With such a complex passage, it is difficult to pin down just what God is trying to tell us here. It’s a reading fit for our time! Beelzabul? Swords? Sparrows? Peace? This is not a warm-and-fuzzy kind of passage. It is a passage that asks many questions but gives few if any answers. Jesus sets our minds reeling, looking ahead, forcing us to think about who we are and what we are to do. In Matthew, the disciples were first called in Chapter 4, and then we read of Jesus’ first teachings and healings in the following chapters, including the Sermon on the Mount. Here in Chapter 10, Jesus summons his disciples, and Matthew gives a formal naming of The Twelve. It feels like the initial teachings are over, and here we have a commissioning service of sorts. Jesus gives them the authority to cast out spirits and to perform healings, and sends them out into the world, telling them: “As you go, preach, saying, ‘The kingdom of heaven is at hand.’ Heal the sick, raise the dead, cleanse the lepers, cast out demons; freely you received, freely give.” (Mat 10:7-8 NAS) He has given them great power and purpose, but here warns them that it will not be easy, perhaps they will even wonder if they are up to the task, or if the glories involved will be worth the sacrifices they will have to make. Perhaps we have been in a similar place, perhaps several times, as we digest the past and look to the future. It is easy to place ourselves with the disciples this time. We too have been sent into the world to serve God and our neighbors. There is no turning back.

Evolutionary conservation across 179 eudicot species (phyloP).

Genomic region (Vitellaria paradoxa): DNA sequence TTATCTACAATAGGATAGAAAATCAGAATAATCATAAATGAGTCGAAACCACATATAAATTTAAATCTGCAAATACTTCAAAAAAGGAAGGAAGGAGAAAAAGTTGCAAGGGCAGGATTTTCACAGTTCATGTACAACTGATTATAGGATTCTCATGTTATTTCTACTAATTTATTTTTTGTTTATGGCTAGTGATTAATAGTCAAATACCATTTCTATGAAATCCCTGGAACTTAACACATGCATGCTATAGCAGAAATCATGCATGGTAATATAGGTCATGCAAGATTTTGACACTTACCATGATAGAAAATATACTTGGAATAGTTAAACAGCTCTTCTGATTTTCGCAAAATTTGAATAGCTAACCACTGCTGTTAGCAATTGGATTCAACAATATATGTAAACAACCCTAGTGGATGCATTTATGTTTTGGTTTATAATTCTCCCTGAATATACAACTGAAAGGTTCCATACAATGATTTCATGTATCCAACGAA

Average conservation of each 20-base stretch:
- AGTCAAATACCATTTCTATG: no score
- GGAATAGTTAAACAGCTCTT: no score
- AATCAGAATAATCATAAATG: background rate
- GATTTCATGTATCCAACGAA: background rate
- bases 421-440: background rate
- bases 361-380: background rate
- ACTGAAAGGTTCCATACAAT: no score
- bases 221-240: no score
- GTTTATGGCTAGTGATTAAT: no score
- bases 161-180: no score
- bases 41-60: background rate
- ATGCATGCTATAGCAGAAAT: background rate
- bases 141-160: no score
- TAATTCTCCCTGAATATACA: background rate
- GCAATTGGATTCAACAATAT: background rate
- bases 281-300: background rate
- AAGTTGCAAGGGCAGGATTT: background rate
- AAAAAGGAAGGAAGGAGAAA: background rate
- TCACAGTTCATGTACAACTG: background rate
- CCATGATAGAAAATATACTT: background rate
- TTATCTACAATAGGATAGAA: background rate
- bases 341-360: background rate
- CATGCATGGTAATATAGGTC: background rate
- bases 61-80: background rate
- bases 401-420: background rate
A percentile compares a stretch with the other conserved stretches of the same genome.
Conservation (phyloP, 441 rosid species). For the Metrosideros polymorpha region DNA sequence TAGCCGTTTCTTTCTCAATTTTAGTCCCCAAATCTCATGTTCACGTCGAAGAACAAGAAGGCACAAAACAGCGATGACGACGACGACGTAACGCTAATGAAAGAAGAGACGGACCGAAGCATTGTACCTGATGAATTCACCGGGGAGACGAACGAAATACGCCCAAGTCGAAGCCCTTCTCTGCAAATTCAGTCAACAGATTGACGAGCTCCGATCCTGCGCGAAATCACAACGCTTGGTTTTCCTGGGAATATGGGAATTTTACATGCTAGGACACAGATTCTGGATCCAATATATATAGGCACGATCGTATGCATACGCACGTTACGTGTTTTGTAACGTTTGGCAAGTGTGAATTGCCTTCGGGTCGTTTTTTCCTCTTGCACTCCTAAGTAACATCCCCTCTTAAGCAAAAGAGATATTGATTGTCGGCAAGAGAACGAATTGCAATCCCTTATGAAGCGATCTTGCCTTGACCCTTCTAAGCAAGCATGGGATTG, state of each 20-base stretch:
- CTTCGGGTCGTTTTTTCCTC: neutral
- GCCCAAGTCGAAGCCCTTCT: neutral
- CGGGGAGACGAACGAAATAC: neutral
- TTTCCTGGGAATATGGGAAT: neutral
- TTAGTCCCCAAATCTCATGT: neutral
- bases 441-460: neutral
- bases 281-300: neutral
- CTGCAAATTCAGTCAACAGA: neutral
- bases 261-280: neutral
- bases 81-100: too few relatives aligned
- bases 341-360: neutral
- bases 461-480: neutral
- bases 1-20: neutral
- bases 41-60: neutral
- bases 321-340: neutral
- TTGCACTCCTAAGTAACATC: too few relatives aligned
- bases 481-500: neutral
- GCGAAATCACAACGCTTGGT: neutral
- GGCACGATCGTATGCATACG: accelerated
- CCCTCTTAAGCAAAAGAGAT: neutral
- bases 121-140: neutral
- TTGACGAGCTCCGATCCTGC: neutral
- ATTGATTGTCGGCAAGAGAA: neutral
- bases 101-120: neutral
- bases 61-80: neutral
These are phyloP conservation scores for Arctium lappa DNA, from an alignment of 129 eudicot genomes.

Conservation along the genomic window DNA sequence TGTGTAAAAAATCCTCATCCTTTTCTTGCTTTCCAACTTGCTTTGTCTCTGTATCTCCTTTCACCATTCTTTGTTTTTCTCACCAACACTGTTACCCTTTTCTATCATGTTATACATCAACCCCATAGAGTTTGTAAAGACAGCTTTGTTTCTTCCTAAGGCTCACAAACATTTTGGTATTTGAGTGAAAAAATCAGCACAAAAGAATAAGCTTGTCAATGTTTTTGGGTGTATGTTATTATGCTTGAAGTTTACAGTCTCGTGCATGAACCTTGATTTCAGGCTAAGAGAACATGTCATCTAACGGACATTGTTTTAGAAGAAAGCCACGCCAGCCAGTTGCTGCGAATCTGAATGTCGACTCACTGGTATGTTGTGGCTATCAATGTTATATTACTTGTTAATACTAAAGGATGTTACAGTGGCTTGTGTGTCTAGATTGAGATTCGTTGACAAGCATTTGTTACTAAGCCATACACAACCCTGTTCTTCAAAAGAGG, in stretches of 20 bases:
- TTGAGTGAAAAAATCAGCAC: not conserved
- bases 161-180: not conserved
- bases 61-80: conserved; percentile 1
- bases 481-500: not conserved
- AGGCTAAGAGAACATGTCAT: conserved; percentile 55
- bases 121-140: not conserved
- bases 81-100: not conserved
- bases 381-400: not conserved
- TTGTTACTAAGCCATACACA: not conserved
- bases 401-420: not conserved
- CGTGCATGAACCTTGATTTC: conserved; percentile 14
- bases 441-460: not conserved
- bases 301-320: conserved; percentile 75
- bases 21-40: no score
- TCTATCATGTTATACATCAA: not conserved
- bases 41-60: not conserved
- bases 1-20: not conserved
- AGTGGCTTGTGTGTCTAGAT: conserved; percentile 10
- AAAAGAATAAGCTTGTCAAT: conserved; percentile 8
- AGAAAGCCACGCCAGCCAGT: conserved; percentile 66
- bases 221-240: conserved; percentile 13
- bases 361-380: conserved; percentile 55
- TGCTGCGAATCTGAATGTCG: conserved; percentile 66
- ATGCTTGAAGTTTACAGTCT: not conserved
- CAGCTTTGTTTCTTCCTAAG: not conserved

So what is God asking of us? Perhaps He is asking us to know who we are listening to. Who is our teacher, master, head of our household? Are we following God, or Beelzebul (or satan, “Lord of the Flies”)? Certainly, we say we follow God, but what do our actions say? It is Juneteenth as I write this, we ask: have I been complicit in systematic racism? We may not say openly offensive things, but have we supported the systems that keep certain people in bondage just because of the color of their skin or their ethnicity? Have we placed ourselves above others? Jesus reminds us to keep our place, not put ourselves above the One we claim to be our Lord. Do we fully follow God’s instructions, or pick only those we feel comfortable in following, ignoring those that we don’t agree with or find too difficult? In a culture which is getting more ungodly every day, do we choose to listen to God, or whatever is currently deemed to be “correct”?